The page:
d. He enabled them
“And with that he breathed on them and said, ‘Receive the Holy Spirit’” (John 20:22). Jesus’ action here reminds us of Genesis 2:7, when God breathed life into Adam. In both Hebrew and Greek, the word for “breath” also means “spirit.” The breath of God in the first creation meant physical life, and here the breath of Jesus Christ in the new creation meant spiritual life—spiritual re-birth. The believers would be baptized with the Spirit at Pentecost and be empowered for ministry (Acts 1:4–5; 2:1–4). This filling of the Spirit would enable them to go forth to witness effectively. The Spirit had dwelt with them in the person of Jesus, but now the Spirit would be in them (John 14:17).
By now, the fears of the disciples had vanished. They were now sure that the Lord was alive and caring for them. They had both “peace with God” and the “peace of God” (Phil. 4:6–7). They had a high and holy commission and the power provided to accomplish it. And they had been given the great privilege of bearing the good news of forgiveness in Jesus to the whole world. All they now needed to do was to wait in Jerusalem until the Holy Spirit would be poured out.
Some wonder if John 20:23 means Jesus has given his followers (or a select group of them) the right to forgive sins. But that is not what is happening here. A more accurate translation (and the similar text in Matthew 16:19) is “Whosoever sins you remit [meaning forgive] shall have already been forgiven them, and whosoever sins you retain [meaning not forgive] shall have already not been forgiven them.” In other words, the disciples did not provide forgiveness; their commission was to boldly proclaim forgiveness on the basis of the work of Christ. As the early believers went forth into the world, they announced the gospel—the good news that because of Christ and his saving work, they are forgiven and that this forgiveness may be received as they repent (turn to Jesus) and to accept that forgiveness in faith (trusting Jesus).
2. From unbelief to confidence (John 20:24–28)
24 Now Thomas (also known as Didymus), one of the Twelve, was not with the disciples when Jesus came. 25 So the other disciples told him, “We have seen the Lord!” But he said to them, “Unless I see the nail marks in his hands and put my finger where the nails were, and put my hand into his side, I will not believe.”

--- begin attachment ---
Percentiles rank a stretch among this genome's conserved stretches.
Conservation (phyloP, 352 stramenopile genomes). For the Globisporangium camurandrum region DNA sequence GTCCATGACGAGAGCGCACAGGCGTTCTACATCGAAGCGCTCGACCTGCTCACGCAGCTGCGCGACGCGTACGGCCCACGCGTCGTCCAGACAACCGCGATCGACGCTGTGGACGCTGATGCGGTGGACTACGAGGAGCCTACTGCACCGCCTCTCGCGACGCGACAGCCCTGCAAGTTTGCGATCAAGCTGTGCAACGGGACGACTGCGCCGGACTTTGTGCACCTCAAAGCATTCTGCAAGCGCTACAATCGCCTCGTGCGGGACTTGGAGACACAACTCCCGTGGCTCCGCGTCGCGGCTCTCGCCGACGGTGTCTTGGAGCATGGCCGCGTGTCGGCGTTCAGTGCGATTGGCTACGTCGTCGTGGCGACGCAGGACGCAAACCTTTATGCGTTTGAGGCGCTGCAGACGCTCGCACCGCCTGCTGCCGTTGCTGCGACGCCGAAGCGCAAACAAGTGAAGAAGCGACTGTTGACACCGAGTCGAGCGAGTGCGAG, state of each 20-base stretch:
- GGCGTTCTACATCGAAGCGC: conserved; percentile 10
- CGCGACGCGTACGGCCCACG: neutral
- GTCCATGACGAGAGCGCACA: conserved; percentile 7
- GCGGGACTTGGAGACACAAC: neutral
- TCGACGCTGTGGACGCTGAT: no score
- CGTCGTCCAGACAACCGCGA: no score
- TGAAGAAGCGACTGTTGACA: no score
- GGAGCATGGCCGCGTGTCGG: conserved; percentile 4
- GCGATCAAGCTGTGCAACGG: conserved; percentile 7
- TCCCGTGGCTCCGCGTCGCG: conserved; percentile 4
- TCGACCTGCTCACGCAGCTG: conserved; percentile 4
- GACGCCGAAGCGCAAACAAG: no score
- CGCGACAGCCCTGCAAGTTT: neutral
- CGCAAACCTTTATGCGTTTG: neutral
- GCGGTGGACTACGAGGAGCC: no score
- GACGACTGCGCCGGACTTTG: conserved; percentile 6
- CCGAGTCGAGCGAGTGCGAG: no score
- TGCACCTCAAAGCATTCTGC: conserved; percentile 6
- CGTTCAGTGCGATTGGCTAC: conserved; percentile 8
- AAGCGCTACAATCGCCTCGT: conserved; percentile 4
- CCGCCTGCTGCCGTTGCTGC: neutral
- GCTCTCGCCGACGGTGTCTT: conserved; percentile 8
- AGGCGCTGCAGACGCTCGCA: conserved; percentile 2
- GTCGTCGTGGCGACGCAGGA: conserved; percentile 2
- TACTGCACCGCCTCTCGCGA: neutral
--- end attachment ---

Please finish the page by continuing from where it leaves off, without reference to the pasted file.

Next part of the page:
26 A week later his disciples were in the house again, and Thomas was with them. Though the doors were locked, Jesus came and stood among them and said, “Peace be with you!” 27 Then he said to Thomas, “Put your finger here; see my hands. Reach out your hand and put it into my side. Stop doubting and believe.” 28 Thomas said to him, “My Lord and my God!”
Why was Thomas not with the other disciples when they met on the evening of Easter Sunday? Was he so disappointed that he did not want to be with his friends? Perhaps Thomas was afraid. But John 11:16 seems to indicate that he was a courageous man, willing to go to Judea and die with the Lord. John 14:5 reveals that Thomas was a spiritually minded man who wanted to know the truth and was not ashamed to ask questions. There seems to have been a “pessimistic” outlook in Thomas. We call him “Doubting Thomas,” but Jesus did not rebuke him for his unwillingness to believe; rather he confronted his doubt and exhorted him to believe: “Stop doubting and believe!”
What was it that Thomas would not believe? The reports of the other Christians that Jesus was alive. The verb “told” in v. 25 means that the disciples “kept telling him” that they had seen the Lord Jesus alive. No doubt the women and the Emmaus pilgrims added their witness. On the one hand, we admire Thomas for wanting personal experience; but on the other, we must fault him for laying down conditions for the Lord to meet.
Thomas is a good warning to not miss meeting with God’s people (Heb. 10:22–25). Because Thomas was not with the others the previous Sunday, he missed seeing Jesus, hearing his words of peace, and receiving his commission and gift of spiritual life. He had to endure a week of fear and unbelief when he could have been experiencing joy and peace!
The other ten disciples had told Thomas that they had seen Jesus’ hands and side (John 20:20), so Thomas made that the test. Thomas had been there when Jesus raised Lazarus, so why should he question our Lord’s own resurrection? But he still wanted proof, for “seeing is believing.”
Thomas’ words help us understand the difference between doubt and unbelief. Doubt says, “I cannot believe! There are too many problems!” Unbelief says, “I will not believe unless you give me the evidence I ask for!”
Jesus had heard Thomas’ words; nobody had to report them to him. So, the next Sunday, the Lord appeared in the room (again, the doors were locked) and dealt personally with Thomas and his unbelief. He still greeted them with “Shalom—peace!” Even Thomas’ unbelief could not rob the other disciples of their peace and joy in the Lord.